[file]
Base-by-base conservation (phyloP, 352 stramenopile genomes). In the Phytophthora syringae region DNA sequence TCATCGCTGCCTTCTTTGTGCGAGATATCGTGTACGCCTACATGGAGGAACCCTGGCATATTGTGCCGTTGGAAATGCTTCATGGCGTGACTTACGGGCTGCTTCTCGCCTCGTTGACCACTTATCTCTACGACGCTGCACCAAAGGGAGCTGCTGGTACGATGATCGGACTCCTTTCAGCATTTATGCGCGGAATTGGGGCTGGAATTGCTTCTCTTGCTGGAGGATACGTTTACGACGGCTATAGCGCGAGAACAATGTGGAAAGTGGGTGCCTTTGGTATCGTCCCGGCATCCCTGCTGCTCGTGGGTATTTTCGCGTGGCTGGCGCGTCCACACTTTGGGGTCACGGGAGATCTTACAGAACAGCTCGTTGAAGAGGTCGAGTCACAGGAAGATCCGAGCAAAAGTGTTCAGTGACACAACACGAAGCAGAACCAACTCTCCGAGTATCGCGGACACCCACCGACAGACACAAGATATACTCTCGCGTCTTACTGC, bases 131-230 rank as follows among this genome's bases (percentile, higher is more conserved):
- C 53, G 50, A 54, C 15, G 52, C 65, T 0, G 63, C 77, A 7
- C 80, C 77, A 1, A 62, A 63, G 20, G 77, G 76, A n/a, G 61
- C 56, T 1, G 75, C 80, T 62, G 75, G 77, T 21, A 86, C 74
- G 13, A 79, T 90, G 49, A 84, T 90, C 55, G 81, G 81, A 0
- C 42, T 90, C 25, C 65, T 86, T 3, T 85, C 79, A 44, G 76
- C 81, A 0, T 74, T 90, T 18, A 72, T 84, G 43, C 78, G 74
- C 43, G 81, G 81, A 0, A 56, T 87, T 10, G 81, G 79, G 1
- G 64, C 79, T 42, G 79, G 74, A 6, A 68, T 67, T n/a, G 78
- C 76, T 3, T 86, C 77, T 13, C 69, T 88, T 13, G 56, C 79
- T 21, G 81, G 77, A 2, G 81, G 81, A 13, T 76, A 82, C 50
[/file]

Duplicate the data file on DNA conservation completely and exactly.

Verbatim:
Base-by-base conservation (phyloP, 352 stramenopile genomes). In the Phytophthora syringae region DNA sequence TCATCGCTGCCTTCTTTGTGCGAGATATCGTGTACGCCTACATGGAGGAACCCTGGCATATTGTGCCGTTGGAAATGCTTCATGGCGTGACTTACGGGCTGCTTCTCGCCTCGTTGACCACTTATCTCTACGACGCTGCACCAAAGGGAGCTGCTGGTACGATGATCGGACTCCTTTCAGCATTTATGCGCGGAATTGGGGCTGGAATTGCTTCTCTTGCTGGAGGATACGTTTACGACGGCTATAGCGCGAGAACAATGTGGAAAGTGGGTGCCTTTGGTATCGTCCCGGCATCCCTGCTGCTCGTGGGTATTTTCGCGTGGCTGGCGCGTCCACACTTTGGGGTCACGGGAGATCTTACAGAACAGCTCGTTGAAGAGGTCGAGTCACAGGAAGATCCGAGCAAAAGTGTTCAGTGACACAACACGAAGCAGAACCAACTCTCCGAGTATCGCGGACACCCACCGACAGACACAAGATATACTCTCGCGTCTTACTGC, bases 131-230 rank as follows among this genome's bases (percentile, higher is more conserved):
- C 53, G 50, A 54, C 15, G 52, C 65, T 0, G 63, C 77, A 7
- C 80, C 77, A 1, A 62, A 63, G 20, G 77, G 76, A n/a, G 61
- C 56, T 1, G 75, C 80, T 62, G 75, G 77, T 21, A 86, C 74
- G 13, A 79, T 90, G 49, A 84, T 90, C 55, G 81, G 81, A 0
- C 42, T 90, C 25, C 65, T 86, T 3, T 85, C 79, A 44, G 76
- C 81, A 0, T 74, T 90, T 18, A 72, T 84, G 43, C 78, G 74
- C 43, G 81, G 81, A 0, A 56, T 87, T 10, G 81, G 79, G 1
- G 64, C 79, T 42, G 79, G 74, A 6, A 68, T 67, T n/a, G 78
- C 76, T 3, T 86, C 77, T 13, C 69, T 88, T 13, G 56, C 79
- T 21, G 81, G 77, A 2, G 81, G 81, A 13, T 76, A 82, C 50